According to tradition, representatives of the three founding Swiss cantons met at the Rütli meadow to form an alliance against the Habsburgs, their feudal lords. This tranquil spot on the shore of Lake Lucerne could only be reached by boat and was therefore ideal for secret meetings.
Aegidius Tschudi, the 16th-century historian, believed that the first pact was concluded in this place – signed on St Martin’s Day, 1307, the very year in which William Tell refused to salute the hat of Gessler, the Habsburg governor of the region.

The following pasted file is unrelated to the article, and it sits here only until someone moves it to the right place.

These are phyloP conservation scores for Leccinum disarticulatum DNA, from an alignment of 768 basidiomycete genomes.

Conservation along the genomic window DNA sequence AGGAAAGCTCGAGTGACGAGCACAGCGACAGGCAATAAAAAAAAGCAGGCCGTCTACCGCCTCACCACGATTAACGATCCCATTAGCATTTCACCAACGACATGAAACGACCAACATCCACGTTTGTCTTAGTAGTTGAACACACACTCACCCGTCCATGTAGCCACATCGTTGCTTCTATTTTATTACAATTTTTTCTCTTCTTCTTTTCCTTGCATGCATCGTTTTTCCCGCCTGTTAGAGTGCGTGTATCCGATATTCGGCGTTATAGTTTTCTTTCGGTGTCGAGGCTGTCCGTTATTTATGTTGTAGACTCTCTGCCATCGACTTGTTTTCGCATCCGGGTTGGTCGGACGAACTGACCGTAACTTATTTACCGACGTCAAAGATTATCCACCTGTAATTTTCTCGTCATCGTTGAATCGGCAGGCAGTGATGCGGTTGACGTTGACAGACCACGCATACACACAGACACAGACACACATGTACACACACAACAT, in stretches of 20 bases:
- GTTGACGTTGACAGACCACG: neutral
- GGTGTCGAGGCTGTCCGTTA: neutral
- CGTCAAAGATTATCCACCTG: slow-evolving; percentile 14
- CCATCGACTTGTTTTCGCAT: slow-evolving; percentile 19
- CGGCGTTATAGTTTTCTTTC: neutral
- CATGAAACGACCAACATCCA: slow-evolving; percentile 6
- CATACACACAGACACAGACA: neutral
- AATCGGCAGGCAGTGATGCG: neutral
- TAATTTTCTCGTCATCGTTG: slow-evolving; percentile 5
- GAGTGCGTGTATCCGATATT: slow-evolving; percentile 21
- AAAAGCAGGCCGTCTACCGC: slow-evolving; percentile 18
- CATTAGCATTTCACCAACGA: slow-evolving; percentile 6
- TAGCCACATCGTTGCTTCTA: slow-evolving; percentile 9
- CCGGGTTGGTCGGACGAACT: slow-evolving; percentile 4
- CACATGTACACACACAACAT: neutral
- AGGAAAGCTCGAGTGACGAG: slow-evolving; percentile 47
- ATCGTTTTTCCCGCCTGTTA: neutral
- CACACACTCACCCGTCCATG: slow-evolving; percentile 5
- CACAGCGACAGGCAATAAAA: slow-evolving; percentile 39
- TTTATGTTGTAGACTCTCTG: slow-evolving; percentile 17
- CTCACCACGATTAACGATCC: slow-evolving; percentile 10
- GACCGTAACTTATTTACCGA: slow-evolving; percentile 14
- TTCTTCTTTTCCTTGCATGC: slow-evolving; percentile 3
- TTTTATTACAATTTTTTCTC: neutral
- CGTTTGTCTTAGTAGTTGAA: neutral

However, following the discovery of an ancient parchment in the early 19th century, the date had to be revised: the solemn oath had in fact been sworn 16 years earlier; not in winter but on the first of August, which has become the Swiss national day.
William Tell was not present at the historic event.